BOV to stop Mastercard, clients informed Visa is their only option

Thousands of Bank of Valletta clients holding a Mastercard were given until the end of November to continue using their credit card as ‘Malta’s largest bank’ will cancel the service as of 1 December.

As an alternative for this sudden decision, BOV clients are being offered to be enlisted onto the Visa credit card programme, free of charge, where all their dues pending on their Mastercard will also be transferred onto the new credit card system.

Contacting The Shift News after being informed of this decision, BOV clients described the instructions given by the bank as ‘strange’ and questioned whether this is somehow connected to the recent difficulties being faced by BOV and other local banks due to Malta’s dip in international reputation as a financial institution, including the island’s greylisting by the FATF.

When contacted, a spokesman for the bank vehemently denied any connection between this decision and Malta’s ongoing reputational difficulties, attributing this decision as “purely a business and strategic one”.

“Visa and Mastercard have almost identical global acceptance, meaning that wherever Visa is accepted Mastercard likely is too,” the spokesman said.

“Customers who only hold a Mastercard with Bank of Valletta are being offered a Visa card as an alternative so that they can continue availing themselves of the benefits of these credit cards,” the spokesman added.

The Shift has also independently verified the explanation given by the bank, with financial services experts confirming that the decision has nothing to do with the ongoing reputational trouble facing the island.

“Mastercard and Visa are just technology companies and do not handle any credit. This means that such a decision by the bank has nothing to do with other issues currently affecting Malta,” a senior financial practitioner told The Shift.

During the past years, BOV has hit the headlines on several occasions, particularly due to its role in the downfall of Malta’s international reputation which resulted in a damning report by Moneyval and an eventual greylisting by the FATF.

For many years, BOV was the main bank used for certain suspicious transactions, particularly following Labour’s return to power in 2013.

In 2019, the bank, following an inspection, was slammed by the European Central Bank (ECB) for various failures with regards to anti-money laundering rules.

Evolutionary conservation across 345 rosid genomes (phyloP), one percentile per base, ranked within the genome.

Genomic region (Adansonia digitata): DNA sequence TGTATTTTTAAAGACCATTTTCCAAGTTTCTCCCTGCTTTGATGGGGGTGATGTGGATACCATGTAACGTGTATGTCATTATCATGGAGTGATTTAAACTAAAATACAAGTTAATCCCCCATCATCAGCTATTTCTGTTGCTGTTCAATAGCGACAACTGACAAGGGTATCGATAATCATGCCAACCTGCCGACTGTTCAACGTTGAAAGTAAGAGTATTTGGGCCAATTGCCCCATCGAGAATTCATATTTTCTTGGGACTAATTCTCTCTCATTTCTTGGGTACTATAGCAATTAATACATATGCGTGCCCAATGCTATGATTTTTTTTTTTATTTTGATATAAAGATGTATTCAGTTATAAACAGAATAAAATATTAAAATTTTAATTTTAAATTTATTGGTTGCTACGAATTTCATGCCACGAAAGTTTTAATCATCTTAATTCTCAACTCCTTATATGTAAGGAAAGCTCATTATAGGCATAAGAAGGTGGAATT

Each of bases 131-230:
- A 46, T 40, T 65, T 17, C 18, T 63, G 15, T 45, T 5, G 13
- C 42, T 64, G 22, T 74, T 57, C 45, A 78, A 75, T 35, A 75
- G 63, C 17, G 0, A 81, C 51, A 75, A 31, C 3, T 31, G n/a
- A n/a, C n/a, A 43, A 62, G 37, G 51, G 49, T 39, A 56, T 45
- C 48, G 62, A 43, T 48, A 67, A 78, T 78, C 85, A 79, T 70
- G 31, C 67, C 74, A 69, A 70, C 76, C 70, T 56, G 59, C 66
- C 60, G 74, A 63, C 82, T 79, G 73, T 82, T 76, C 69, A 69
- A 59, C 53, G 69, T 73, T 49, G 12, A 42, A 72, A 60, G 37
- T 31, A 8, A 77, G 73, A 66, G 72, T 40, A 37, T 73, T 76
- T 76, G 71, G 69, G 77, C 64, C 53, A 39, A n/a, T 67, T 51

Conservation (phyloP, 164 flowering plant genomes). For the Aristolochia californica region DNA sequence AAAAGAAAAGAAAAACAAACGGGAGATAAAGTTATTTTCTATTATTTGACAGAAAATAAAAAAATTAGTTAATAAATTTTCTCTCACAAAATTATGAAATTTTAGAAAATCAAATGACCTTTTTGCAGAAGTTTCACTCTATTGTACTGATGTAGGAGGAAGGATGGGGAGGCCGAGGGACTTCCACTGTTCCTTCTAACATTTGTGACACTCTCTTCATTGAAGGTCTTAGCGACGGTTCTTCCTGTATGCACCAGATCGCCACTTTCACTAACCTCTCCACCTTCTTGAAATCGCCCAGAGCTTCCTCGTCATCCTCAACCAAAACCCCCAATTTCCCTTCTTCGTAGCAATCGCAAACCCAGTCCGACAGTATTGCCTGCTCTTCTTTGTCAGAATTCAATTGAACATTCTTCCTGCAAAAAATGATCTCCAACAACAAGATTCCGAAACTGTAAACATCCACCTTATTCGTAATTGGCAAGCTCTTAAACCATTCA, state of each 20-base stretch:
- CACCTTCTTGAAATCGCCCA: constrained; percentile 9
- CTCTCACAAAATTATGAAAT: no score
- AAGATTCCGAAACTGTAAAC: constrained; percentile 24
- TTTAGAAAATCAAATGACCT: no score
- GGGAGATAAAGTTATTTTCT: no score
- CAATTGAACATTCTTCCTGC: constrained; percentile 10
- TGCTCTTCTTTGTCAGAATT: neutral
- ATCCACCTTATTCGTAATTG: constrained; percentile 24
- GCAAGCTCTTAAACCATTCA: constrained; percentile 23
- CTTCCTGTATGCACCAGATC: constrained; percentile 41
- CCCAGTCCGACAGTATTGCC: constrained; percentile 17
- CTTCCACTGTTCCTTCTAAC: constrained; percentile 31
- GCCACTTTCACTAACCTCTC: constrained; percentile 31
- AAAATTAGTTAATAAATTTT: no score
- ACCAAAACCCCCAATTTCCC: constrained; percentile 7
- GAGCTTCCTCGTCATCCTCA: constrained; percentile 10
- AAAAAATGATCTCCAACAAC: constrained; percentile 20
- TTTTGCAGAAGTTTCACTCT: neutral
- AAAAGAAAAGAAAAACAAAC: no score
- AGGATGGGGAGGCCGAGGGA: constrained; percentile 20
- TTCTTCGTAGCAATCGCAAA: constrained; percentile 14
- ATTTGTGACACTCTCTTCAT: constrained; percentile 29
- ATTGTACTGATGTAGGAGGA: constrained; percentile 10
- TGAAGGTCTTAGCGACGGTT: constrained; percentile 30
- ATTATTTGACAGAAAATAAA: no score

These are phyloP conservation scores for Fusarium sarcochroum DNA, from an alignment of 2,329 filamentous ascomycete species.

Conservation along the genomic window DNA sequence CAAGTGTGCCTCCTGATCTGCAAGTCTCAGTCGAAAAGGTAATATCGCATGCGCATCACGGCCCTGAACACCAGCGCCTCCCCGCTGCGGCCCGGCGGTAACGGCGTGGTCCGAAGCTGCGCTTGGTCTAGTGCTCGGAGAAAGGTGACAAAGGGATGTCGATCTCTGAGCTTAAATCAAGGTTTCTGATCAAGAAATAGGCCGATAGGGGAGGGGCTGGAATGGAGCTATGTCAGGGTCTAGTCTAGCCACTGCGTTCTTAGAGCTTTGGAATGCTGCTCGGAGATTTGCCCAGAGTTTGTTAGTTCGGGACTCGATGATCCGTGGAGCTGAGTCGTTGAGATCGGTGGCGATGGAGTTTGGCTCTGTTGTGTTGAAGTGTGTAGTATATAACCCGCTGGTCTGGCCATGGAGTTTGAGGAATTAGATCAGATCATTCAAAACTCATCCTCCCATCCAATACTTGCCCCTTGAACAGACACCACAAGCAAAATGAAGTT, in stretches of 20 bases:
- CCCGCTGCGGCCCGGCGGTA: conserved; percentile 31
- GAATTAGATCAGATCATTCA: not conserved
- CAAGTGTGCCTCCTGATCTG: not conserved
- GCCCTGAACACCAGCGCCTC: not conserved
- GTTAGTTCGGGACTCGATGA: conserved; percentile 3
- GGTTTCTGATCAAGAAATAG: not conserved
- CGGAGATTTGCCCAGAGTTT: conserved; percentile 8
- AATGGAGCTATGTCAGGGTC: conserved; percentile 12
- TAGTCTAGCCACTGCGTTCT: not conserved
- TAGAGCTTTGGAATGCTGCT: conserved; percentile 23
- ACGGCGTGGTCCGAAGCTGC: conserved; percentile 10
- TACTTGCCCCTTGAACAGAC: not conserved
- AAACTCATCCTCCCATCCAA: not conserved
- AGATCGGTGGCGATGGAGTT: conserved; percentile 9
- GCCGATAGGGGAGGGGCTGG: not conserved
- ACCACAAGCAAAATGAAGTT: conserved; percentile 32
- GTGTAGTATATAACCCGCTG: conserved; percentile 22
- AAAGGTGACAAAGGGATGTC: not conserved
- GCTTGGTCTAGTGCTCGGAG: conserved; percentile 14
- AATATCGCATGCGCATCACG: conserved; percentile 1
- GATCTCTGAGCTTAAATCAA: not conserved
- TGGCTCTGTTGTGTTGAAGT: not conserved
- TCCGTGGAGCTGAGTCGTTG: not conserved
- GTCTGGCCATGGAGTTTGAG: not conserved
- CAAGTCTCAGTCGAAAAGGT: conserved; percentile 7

According to a confidential report by the European Central Bank, BOV had not dealt with a litany of risk management failings despite repeated warnings from the Frankfurt-based regulator stretching back to 2015.

The report called for remedial measures, including assessing if BOV’s top managers were fit for their jobs and reducing exposure to risks posed by foreign clients.

For several years, BOV was chaired by Deo Scerri – the former auditor of the Malta Labour Party. He was forced to ‘retire’ following the ECB’s report.

BOV also acted as the ‘correspondent bank’ of the now-defunct Pilatus Bank, used by high profile foreign clients, including politicians, to allegedly launder millions in transactions.

The FIAU has not taken any action, so far, about BOV’s role in the Pilatus affair while it fined the de-licenced bank €5 million. Pilatus is contesting this decision.

                           
                               
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John
John
18 days ago

So Pilatus Bank channeled funds via BOV.

Pilatus was given a clean bill of healthy by FIAU’s Alfred Zammit. Years later, after Malta got grey listed, after the bank lost its license thanks to the ECB, FIAU issued a fine to Pilatus.

Alfred Zammit did not pronounce a word of why there was a change of heart.

However, BOV were not fined. It does not make sense. What is FIAU waiting for to fine BOV?

James
James
18 days ago
Reply to  John

Don’t forget either that Camilleri Preziosi, co owned by Louis de Gabriele, President of the Chamber of Advicates, issued a report to Pilatus Bank confirming they had found no evidence of money laundering the year before the European Central Bank rescinded its licence.

Separately KMPG issued a separate report also giving Pilatus a clean bill of health.

Check it out on the Guest Post on November 15 2017 on the Truth be Told website :- https://manueldelia.com

Why have they not been investigated and/or fined for whar were clearly flawed reports?

D. Borg
D. Borg
18 days ago
Reply to  John

I believe BoV flagged the transactions between Tonna & Schembri – that kick started the FIAU – alas tortoise paced – investigation, and which according to Malta’s current Central Bank Governor, ‘was written to be leaked’.

A reader
A reader
18 days ago

FIAU is too busy slapping small fish to go after the real issue. MasterCard is a US entity and it’s hard not to see any correlation here with the greylisting
And I am sure FIAU will keep issuing fines to small entities ( incidentally all owned by non Maltese..)

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